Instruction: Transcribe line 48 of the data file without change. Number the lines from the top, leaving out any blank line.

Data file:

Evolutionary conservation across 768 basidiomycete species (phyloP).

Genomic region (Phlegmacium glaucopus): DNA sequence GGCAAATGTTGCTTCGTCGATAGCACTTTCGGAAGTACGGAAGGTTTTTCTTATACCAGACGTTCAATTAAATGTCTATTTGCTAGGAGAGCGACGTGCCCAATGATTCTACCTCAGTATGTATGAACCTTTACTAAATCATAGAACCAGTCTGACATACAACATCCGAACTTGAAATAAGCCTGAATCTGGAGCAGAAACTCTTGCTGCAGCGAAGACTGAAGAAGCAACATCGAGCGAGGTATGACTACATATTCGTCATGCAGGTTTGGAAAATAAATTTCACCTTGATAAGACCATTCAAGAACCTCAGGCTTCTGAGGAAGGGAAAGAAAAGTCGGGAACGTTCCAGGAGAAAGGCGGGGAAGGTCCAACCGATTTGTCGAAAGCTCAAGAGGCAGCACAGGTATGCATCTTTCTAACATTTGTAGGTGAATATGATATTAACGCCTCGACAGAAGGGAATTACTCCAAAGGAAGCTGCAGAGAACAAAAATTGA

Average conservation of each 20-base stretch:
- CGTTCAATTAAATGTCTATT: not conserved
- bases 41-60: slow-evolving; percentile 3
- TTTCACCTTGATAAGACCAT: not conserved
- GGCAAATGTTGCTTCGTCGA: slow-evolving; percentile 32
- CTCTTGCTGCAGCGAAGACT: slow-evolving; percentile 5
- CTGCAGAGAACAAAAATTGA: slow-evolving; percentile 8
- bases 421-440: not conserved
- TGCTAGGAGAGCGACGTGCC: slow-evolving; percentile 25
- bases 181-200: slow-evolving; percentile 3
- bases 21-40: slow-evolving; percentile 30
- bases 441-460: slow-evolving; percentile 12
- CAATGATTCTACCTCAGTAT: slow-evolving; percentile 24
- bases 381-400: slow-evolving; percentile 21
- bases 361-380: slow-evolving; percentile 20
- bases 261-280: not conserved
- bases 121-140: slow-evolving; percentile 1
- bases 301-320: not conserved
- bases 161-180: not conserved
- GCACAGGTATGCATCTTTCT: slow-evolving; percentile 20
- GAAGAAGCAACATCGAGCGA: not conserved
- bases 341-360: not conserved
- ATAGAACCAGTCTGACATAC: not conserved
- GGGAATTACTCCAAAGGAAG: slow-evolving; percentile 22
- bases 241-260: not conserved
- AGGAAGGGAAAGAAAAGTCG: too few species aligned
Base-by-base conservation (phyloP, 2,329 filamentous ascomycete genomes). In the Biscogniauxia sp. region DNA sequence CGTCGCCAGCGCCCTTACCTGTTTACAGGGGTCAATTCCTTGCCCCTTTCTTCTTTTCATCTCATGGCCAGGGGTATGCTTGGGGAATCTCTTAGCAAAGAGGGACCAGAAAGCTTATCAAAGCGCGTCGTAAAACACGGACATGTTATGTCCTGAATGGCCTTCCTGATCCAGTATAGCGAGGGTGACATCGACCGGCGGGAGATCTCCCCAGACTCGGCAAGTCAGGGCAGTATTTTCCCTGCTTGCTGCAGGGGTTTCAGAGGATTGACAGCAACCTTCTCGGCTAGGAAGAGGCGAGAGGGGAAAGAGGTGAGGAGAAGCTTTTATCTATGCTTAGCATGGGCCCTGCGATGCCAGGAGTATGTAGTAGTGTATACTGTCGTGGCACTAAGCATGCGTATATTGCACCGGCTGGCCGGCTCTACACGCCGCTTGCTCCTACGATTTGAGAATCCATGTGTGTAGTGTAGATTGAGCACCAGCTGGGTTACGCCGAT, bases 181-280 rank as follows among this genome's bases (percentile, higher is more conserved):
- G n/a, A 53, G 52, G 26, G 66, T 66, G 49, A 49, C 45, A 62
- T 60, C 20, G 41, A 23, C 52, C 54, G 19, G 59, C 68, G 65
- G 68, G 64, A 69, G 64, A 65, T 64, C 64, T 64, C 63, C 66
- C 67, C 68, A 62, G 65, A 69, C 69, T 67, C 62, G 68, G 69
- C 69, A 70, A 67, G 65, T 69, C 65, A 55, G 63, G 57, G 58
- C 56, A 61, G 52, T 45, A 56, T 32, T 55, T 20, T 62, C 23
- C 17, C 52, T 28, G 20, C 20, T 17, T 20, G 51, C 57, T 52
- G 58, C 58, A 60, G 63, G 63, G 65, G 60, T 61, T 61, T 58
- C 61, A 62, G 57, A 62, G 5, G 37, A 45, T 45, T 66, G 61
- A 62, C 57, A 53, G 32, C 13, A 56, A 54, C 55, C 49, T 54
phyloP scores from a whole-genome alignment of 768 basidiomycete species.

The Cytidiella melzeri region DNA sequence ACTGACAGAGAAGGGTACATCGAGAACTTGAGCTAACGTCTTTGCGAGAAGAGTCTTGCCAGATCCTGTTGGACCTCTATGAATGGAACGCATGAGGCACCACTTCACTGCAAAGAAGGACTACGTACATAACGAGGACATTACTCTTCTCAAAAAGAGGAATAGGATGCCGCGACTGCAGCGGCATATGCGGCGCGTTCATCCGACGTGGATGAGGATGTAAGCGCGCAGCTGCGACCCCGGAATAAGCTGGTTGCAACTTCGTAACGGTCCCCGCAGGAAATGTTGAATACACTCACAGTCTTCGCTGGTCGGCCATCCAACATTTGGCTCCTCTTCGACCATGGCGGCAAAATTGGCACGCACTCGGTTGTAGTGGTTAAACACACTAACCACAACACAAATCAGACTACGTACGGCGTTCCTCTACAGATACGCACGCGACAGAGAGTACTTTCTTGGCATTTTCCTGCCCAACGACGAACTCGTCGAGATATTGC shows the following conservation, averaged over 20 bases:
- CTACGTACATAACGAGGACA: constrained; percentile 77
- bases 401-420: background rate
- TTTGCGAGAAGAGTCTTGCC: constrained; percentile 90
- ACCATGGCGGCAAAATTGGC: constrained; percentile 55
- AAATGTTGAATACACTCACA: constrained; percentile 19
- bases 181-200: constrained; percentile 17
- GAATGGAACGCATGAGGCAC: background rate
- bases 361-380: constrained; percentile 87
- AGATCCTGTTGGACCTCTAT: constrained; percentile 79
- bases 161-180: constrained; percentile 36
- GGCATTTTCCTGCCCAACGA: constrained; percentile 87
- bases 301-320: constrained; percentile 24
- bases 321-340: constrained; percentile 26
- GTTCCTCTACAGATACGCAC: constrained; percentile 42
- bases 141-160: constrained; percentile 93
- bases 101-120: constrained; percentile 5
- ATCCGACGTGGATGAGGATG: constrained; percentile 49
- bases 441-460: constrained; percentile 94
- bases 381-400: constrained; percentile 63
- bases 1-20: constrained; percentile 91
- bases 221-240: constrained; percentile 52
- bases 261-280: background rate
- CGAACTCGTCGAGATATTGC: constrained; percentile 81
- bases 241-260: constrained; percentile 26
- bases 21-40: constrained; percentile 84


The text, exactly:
- GAATGGAACGCATGAGGCAC: background rate